Tuesday, February 25, 2014

Tire Changes Are Getting Easier!

All through the winter, I have been watching this ice feature growing. It is a roof drain at the corner gas station/convenience store. Maybe this is a good indicator of our "Winter" as with every warm spell, we get a bit more liquid water showing up when it shouldn't be there.

Last night, I pulled the tube from the sidecar tire and found a tiny set of holes where it had been rubbing against a rusty spot inside the rim. I patched the hole and sanded down the rusty spot. After mounting the tire and putting it on the balancing jig, I was able to remove eight of the ¼ oz weights from the rim. You may remember that to balance the sidecar rim last summer, I had to put on twenty of the ¼ oz weights. So this is a significant improvement. Total time for the repair, under 30 minutes! I'm improving...

Based on George Rahn's suggestion yesterday, I put some closed cell foam around the carbs to try and capture and retain some heat from the cylinders. This was my 5 minute fix using an old foam pad from my backpacking days and a couple of zip ties. We'll see if it makes any difference. I have also removed the plumbing putty from the vent/overflow openings on the bottom of the carb bowls. Just for the record, last night both bowls had a couple of drops of water in them. Not enough to cause any rough running.

The only other bike-related activity is that I moved the Gerbing controller to the small carabiner attached to the upper left pocket. To move it here, I needed a couple of 12" extensions and a longer cable for the attachment to the bike. The short extensions could now be left threaded through the suit when the controller is no longer needed. Much simpler long term solution. In this position, I can still see the LED lights on the controller (barely) but the control knobs are easier to reach and use.

The coiled extension cable came with a panel mount so I will be using one more of my relays to have the heated gear connection on switched power and mounted into the fairing. Better than the dangling connector next to the stock battery.

Tuesday Evening - I had in interesting conversation with someone outside of the optomotrist office this afternoon. She liked seeing a sidecar attached to a BMW. Her and her husband had recently sold their motorcycles since the riding season in Alaska seemed so short. They did ask the local dealer about putting a sidecar on one of them, and the salesman told them that there was no way to attach one to their way-too-modern R1200GS. I pointed her to the hack area of ADVrider and to the DMC website to see many examples of sidecars attached to a GS.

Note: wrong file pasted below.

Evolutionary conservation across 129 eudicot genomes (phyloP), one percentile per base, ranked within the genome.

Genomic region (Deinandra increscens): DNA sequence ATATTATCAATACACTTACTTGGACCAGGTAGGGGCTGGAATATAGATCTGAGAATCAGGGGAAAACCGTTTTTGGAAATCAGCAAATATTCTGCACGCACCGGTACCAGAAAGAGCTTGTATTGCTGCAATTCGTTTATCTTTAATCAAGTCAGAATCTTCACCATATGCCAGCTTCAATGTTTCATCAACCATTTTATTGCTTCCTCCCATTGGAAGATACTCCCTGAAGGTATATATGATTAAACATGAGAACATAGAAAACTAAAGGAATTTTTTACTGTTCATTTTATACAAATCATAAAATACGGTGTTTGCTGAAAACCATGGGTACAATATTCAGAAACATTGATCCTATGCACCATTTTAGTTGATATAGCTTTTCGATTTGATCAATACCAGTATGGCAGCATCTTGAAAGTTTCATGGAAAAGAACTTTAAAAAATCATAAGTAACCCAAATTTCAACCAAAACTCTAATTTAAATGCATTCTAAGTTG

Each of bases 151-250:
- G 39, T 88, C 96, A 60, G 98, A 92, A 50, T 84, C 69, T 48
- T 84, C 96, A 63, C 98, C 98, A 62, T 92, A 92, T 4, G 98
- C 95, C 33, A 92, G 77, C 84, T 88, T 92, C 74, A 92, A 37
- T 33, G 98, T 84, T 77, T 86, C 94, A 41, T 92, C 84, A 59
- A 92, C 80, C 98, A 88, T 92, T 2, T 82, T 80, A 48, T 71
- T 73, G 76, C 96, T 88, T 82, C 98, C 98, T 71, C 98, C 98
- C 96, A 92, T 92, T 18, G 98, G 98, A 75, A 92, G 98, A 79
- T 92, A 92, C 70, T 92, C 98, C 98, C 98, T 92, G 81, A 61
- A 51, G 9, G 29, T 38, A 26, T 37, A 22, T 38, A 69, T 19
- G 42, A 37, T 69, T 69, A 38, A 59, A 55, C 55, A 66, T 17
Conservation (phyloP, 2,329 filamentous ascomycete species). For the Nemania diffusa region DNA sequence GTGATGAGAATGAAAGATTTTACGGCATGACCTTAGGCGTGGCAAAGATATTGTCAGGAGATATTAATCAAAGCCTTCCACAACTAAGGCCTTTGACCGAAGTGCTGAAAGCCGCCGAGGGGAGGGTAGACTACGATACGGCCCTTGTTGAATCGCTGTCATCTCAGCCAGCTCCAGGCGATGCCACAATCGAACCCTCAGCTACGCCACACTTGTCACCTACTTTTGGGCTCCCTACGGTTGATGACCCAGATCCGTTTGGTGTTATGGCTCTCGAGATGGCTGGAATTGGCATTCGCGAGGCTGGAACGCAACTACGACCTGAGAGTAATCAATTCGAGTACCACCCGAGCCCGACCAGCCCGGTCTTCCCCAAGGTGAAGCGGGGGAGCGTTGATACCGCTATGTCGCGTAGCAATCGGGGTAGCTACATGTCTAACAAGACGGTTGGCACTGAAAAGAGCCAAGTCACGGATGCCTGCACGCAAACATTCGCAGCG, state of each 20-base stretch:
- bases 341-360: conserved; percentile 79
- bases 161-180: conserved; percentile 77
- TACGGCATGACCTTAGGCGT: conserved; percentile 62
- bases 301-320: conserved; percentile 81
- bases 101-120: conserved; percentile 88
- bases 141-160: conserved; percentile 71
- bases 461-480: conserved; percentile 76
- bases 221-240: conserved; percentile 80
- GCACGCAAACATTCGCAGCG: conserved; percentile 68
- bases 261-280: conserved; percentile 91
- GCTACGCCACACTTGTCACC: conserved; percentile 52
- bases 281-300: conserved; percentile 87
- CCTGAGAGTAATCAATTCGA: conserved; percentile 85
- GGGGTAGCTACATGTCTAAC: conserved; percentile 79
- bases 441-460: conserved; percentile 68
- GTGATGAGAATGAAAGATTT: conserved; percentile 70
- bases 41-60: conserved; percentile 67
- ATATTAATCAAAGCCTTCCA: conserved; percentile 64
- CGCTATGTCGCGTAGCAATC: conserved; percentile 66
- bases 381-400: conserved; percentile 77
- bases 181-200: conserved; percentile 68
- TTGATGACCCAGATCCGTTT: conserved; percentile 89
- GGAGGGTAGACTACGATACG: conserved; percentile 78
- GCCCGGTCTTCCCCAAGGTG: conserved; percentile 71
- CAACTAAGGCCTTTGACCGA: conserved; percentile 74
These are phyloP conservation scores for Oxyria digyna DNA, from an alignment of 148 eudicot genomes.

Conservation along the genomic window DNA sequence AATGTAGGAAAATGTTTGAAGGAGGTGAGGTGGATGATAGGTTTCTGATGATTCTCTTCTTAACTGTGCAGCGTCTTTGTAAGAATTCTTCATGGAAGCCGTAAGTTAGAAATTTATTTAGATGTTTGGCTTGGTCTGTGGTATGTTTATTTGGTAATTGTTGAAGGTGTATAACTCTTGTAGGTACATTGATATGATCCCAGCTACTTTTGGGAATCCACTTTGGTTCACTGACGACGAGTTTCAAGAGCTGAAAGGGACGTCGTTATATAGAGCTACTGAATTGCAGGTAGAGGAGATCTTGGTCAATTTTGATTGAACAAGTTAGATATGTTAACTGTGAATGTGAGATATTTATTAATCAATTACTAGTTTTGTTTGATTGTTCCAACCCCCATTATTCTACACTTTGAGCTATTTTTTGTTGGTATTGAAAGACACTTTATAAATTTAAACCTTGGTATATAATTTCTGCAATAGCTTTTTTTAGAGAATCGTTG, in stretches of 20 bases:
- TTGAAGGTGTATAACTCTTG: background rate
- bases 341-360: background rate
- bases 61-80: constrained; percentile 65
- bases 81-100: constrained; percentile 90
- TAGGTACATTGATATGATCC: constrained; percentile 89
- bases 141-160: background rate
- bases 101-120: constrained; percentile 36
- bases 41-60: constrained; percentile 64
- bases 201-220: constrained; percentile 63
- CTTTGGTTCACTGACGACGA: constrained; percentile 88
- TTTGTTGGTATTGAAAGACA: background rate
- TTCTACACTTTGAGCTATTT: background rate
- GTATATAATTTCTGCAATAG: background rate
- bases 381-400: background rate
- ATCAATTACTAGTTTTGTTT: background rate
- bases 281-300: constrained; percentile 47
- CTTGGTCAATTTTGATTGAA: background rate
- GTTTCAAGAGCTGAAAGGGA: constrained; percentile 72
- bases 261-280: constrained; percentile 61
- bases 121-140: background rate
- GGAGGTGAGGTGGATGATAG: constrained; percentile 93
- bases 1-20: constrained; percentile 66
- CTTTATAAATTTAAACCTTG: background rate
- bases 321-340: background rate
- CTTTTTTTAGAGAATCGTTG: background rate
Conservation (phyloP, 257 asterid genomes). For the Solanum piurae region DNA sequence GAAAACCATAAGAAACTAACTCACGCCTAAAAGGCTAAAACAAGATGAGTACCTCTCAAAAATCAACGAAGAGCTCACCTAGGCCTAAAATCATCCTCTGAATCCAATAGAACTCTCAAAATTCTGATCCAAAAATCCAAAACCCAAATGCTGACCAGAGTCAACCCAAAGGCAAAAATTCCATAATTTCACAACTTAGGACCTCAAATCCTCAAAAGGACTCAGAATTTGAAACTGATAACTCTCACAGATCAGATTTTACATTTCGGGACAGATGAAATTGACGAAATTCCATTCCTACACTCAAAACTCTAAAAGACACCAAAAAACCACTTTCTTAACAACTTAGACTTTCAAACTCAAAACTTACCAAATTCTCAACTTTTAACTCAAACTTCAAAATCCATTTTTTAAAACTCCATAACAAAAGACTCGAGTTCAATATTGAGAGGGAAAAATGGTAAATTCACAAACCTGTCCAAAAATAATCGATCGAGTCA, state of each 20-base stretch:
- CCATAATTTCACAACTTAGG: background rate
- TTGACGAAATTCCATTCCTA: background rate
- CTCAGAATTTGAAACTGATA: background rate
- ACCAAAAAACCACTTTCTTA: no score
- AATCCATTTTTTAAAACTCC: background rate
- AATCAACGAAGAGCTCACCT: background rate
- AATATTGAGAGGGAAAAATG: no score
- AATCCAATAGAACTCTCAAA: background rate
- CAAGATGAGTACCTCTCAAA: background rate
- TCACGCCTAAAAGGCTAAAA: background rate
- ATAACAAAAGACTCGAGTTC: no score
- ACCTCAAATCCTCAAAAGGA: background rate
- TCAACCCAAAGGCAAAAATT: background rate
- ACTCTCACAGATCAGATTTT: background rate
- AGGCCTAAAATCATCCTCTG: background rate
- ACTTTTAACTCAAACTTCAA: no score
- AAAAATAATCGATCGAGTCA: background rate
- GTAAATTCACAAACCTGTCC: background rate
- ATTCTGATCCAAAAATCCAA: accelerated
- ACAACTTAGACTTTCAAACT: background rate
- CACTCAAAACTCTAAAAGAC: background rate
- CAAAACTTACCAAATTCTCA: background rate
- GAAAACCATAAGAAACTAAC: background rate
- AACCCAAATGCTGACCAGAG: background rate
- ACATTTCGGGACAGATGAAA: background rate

6 comments:

Erik R said...

Richard, I have to ask... When you mounted the tire and you discovered it took over a pound of weight to get it to balance, did you break the bead back down and try siding it 180 degrees on the rim?
I hope the foam insulation will help cut down on the moisture collection.

RichardM said...

It wasn't anywhere near a pound, 20 quarter oz weights is 5 oz. But no, I didn't rotate the tire as it rolled down the road nice and smooth at that point. I was thinking of switching to a different tire as I had my old front Heidenau K60 laying around but ended up putting the original tire back on.

I'm hoping that the foam helps but the weather is already getting warmer. -16°F this morning but +17°F by the afternoon. Isn't solar gain wonderful!

Erik R said...

DOH!, so much for my reading comprehension! LOL

RichardM said...

When I write that part I thought it was confusing and after your first comment, I spelled out the "20" and the "8" for clarity.

Trobairitz said...

I like the ice sculpture nature is providing at the gas satin. Something to keep an eye on.

Sounds like the local dealer just didn't want to attach a sidecar for them. Maybe now they'll think of expanding their riding season again. I bet she is glad she ran into you.

RichardM said...

I think that either the local dealer didn't have anything to sell or they were ignorant. I know several of those on the BMW side and they know about sidecars and who the popular builders are...